Boston is at the centre of the most progressive region of this country, and has been at the forefront of innumerable important intellectual, social and political movements. 

 

Tell the truth - you didn't have to live here - you could have moved to New York, or la la land, or wherever hip people were supposed to go - but you chose to live here. Not to deny New York it's due, but every not-born-rich person I know who lives there actually lives two towns away or works 3 jobs to pay for their little scrap of paradise.

 

And the NY art scene, yes, it's cool, cool, cool, but so is the Berlin art scene, and the Peking art scene, and the San Paulo art scene, and undoubtedly a lot of art scenes that most people have never heard of.

Because that's the thing about cool scenes - their key quality is their ability to define their coolness on their own terms. And cool art scenes that exist in the mainstream consciousness are usually not as cool as they are thought to be, because once the mainstream comprehends and begins to absorb them, the independent people start to move on.

 

For art to be meaningful, we must be truly the avant-garde of society, defining our own terms, rather than chasing advertizing agency notions of hipness. Berlin, once an extremely unlikely art-world mecca, became "cool" because its artists stopped chasing Paris or any other art "centre", and instead spent their time creating art and art communities on the ground where they lived.

 

Why do I tell you this Boston?

 

Because of all the places I've visited in the states, you have the most potential to stop chasing the commercial centre and just be great. A great city, with great art schools, where cutting-edge artists live in droves - you have the power to be cool on you own terms.

 

Among the many artists I love here are the innovators from the Boston-based (yes!) art collaborative known as The Biennial Project - who, by doing a fantastic parody of artist success-seeking at the pillars of official art-dom, and by demanding to know why they (we) are not good enough to succeed, point the way for artists to just get down to work in the here and now. 

 

Their upcoming 2012 Boston Biennial is exactly the sort of project that's needed - riffing on the lure of the 'biennial" world, while placing the carrot right here at home where it should be, and cutting out the "critical" intermediary by organizing an artist-controlled biennial. We need more of this.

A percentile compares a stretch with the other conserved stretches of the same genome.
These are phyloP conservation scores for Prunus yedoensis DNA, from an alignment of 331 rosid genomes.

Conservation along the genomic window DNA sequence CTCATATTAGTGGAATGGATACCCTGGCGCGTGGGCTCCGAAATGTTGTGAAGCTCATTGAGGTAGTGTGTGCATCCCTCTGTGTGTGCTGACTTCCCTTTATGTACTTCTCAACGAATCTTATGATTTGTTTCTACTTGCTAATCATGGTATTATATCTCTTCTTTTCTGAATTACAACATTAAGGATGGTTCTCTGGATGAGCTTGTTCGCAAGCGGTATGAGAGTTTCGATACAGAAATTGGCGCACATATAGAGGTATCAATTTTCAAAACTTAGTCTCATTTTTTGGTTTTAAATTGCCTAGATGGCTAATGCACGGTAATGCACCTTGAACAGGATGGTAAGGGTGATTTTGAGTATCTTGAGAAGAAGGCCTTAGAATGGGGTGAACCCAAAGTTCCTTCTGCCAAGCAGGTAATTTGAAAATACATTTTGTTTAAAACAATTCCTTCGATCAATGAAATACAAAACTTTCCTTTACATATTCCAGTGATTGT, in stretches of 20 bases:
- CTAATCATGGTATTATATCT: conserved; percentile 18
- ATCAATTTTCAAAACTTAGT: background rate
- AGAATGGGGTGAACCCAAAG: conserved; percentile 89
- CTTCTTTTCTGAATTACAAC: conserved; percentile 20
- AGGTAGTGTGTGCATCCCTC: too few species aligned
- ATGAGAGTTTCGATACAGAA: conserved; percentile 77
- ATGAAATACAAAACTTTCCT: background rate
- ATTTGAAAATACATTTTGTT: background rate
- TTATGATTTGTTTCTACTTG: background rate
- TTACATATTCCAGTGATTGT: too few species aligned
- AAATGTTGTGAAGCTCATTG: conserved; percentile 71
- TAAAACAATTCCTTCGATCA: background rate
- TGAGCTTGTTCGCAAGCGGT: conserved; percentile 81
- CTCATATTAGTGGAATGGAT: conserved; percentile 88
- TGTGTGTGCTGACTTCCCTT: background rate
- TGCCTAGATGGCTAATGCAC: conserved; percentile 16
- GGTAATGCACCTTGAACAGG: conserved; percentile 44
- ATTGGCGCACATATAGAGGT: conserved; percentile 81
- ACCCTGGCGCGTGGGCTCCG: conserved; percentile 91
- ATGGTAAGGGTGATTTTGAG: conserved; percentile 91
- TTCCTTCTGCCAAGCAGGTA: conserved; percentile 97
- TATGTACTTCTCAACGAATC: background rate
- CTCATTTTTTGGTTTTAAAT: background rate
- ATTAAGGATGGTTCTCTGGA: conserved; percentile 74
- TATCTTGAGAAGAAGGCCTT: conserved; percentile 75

Boston, to your places!"

 

bostongwhgreat

 

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OK, it's us again. He's right you know. To find out more about entering The 2012 Boston Biennial - OK, it's us again. He's right you know. To find out more about entering The 2012 Boston Biennial - 
 
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Open Letter from Alec X. Onsemska

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alec1

 

Open Letter to Boston Artists

So here I find myself, a European artist and art-lover teaching in Boston this winter. I wanted to offer a few impressions on the local art scene from the perspective of a visitor, in the hope that they could be of some use to the multitudes of great artists who call this fiercely gorgeous city home.

Yes, multitudes of great artists and gorgeous city. I know, you’re shaking your collective heads now, wondering where I got off the plane, and that’s exactly the problem.

Boston artists have internalized the general Bostonian characteristic of trash-talking their own town, and their own art. Now don’t get me wrong, I get the tell-it-like-it-is, a-million-stories-in-the-cold-city esthetic that permeates your hard-ass Boston soul, making the display of anything resembling enthusiasm as un-hip as betraying the neighborhood or talking to the cops, and it is one of the many qualities that makes me feel at home here. I am German after all, and we are a people also acquainted with the night.